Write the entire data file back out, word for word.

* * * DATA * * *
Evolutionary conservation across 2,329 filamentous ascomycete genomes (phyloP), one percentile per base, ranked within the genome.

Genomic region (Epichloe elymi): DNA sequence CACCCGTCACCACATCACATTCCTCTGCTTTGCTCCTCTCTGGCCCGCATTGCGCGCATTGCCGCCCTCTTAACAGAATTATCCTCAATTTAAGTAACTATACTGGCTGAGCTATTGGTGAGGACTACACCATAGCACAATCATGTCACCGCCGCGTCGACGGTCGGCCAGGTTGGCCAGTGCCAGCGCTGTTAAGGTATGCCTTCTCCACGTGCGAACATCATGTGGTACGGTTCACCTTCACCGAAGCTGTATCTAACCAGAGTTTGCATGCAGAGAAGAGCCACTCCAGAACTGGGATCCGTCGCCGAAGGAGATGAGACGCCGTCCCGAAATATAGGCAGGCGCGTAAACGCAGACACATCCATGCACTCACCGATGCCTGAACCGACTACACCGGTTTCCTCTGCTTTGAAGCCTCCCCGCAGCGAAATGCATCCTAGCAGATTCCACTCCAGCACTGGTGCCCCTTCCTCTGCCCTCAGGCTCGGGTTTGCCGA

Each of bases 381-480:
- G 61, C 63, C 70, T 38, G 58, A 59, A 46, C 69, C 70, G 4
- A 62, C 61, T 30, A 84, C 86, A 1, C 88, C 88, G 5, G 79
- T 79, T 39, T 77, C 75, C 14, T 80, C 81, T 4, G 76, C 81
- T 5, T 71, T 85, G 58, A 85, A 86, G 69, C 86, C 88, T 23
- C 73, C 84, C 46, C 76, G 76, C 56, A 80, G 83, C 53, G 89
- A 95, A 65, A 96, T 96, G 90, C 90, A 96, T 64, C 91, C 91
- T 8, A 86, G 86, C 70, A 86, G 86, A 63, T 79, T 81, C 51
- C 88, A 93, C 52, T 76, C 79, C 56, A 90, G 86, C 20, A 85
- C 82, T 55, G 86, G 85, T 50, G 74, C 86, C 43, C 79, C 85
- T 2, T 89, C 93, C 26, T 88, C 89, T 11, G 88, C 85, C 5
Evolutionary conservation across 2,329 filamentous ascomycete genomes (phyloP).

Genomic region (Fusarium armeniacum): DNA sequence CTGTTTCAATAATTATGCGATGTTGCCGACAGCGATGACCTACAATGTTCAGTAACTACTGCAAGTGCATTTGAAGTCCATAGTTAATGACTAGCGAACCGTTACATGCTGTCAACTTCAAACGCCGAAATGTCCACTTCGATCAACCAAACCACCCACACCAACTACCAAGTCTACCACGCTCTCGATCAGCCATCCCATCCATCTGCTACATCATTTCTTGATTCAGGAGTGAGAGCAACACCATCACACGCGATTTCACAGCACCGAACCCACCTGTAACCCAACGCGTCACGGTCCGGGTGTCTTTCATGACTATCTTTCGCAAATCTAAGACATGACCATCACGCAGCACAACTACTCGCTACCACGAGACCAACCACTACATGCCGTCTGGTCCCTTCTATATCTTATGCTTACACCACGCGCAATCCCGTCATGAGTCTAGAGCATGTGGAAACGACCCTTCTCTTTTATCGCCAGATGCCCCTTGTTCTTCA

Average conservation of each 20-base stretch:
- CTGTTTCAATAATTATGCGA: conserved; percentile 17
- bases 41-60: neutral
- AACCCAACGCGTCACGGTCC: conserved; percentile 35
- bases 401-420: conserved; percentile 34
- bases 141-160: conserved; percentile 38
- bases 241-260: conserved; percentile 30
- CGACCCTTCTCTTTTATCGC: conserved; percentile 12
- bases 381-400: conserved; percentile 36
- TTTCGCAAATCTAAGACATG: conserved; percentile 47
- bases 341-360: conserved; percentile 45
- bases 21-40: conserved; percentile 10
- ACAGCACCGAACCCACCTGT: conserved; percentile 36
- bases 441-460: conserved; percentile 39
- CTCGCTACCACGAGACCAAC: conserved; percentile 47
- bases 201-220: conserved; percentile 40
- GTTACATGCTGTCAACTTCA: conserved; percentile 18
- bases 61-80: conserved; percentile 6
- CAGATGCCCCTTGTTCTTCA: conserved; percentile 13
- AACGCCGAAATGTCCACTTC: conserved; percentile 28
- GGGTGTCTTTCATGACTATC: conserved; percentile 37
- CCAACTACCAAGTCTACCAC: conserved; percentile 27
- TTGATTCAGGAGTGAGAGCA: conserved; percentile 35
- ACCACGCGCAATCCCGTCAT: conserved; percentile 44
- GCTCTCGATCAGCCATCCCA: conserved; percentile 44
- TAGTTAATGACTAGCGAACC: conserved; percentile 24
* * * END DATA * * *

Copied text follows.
Evolutionary conservation across 2,329 filamentous ascomycete genomes (phyloP), one percentile per base, ranked within the genome.

Genomic region (Epichloe elymi): DNA sequence CACCCGTCACCACATCACATTCCTCTGCTTTGCTCCTCTCTGGCCCGCATTGCGCGCATTGCCGCCCTCTTAACAGAATTATCCTCAATTTAAGTAACTATACTGGCTGAGCTATTGGTGAGGACTACACCATAGCACAATCATGTCACCGCCGCGTCGACGGTCGGCCAGGTTGGCCAGTGCCAGCGCTGTTAAGGTATGCCTTCTCCACGTGCGAACATCATGTGGTACGGTTCACCTTCACCGAAGCTGTATCTAACCAGAGTTTGCATGCAGAGAAGAGCCACTCCAGAACTGGGATCCGTCGCCGAAGGAGATGAGACGCCGTCCCGAAATATAGGCAGGCGCGTAAACGCAGACACATCCATGCACTCACCGATGCCTGAACCGACTACACCGGTTTCCTCTGCTTTGAAGCCTCCCCGCAGCGAAATGCATCCTAGCAGATTCCACTCCAGCACTGGTGCCCCTTCCTCTGCCCTCAGGCTCGGGTTTGCCGA

Each of bases 381-480:
- G 61, C 63, C 70, T 38, G 58, A 59, A 46, C 69, C 70, G 4
- A 62, C 61, T 30, A 84, C 86, A 1, C 88, C 88, G 5, G 79
- T 79, T 39, T 77, C 75, C 14, T 80, C 81, T 4, G 76, C 81
- T 5, T 71, T 85, G 58, A 85, A 86, G 69, C 86, C 88, T 23
- C 73, C 84, C 46, C 76, G 76, C 56, A 80, G 83, C 53, G 89
- A 95, A 65, A 96, T 96, G 90, C 90, A 96, T 64, C 91, C 91
- T 8, A 86, G 86, C 70, A 86, G 86, A 63, T 79, T 81, C 51
- C 88, A 93, C 52, T 76, C 79, C 56, A 90, G 86, C 20, A 85
- C 82, T 55, G 86, G 85, T 50, G 74, C 86, C 43, C 79, C 85
- T 2, T 89, C 93, C 26, T 88, C 89, T 11, G 88, C 85, C 5
Evolutionary conservation across 2,329 filamentous ascomycete genomes (phyloP).

Genomic region (Fusarium armeniacum): DNA sequence CTGTTTCAATAATTATGCGATGTTGCCGACAGCGATGACCTACAATGTTCAGTAACTACTGCAAGTGCATTTGAAGTCCATAGTTAATGACTAGCGAACCGTTACATGCTGTCAACTTCAAACGCCGAAATGTCCACTTCGATCAACCAAACCACCCACACCAACTACCAAGTCTACCACGCTCTCGATCAGCCATCCCATCCATCTGCTACATCATTTCTTGATTCAGGAGTGAGAGCAACACCATCACACGCGATTTCACAGCACCGAACCCACCTGTAACCCAACGCGTCACGGTCCGGGTGTCTTTCATGACTATCTTTCGCAAATCTAAGACATGACCATCACGCAGCACAACTACTCGCTACCACGAGACCAACCACTACATGCCGTCTGGTCCCTTCTATATCTTATGCTTACACCACGCGCAATCCCGTCATGAGTCTAGAGCATGTGGAAACGACCCTTCTCTTTTATCGCCAGATGCCCCTTGTTCTTCA

Average conservation of each 20-base stretch:
- CTGTTTCAATAATTATGCGA: conserved; percentile 17
- bases 41-60: neutral
- AACCCAACGCGTCACGGTCC: conserved; percentile 35
- bases 401-420: conserved; percentile 34
- bases 141-160: conserved; percentile 38
- bases 241-260: conserved; percentile 30
- CGACCCTTCTCTTTTATCGC: conserved; percentile 12
- bases 381-400: conserved; percentile 36
- TTTCGCAAATCTAAGACATG: conserved; percentile 47
- bases 341-360: conserved; percentile 45
- bases 21-40: conserved; percentile 10
- ACAGCACCGAACCCACCTGT: conserved; percentile 36
- bases 441-460: conserved; percentile 39
- CTCGCTACCACGAGACCAAC: conserved; percentile 47
- bases 201-220: conserved; percentile 40
- GTTACATGCTGTCAACTTCA: conserved; percentile 18
- bases 61-80: conserved; percentile 6
- CAGATGCCCCTTGTTCTTCA: conserved; percentile 13
- AACGCCGAAATGTCCACTTC: conserved; percentile 28
- GGGTGTCTTTCATGACTATC: conserved; percentile 37
- CCAACTACCAAGTCTACCAC: conserved; percentile 27
- TTGATTCAGGAGTGAGAGCA: conserved; percentile 35
- ACCACGCGCAATCCCGTCAT: conserved; percentile 44
- GCTCTCGATCAGCCATCCCA: conserved; percentile 44
- TAGTTAATGACTAGCGAACC: conserved; percentile 24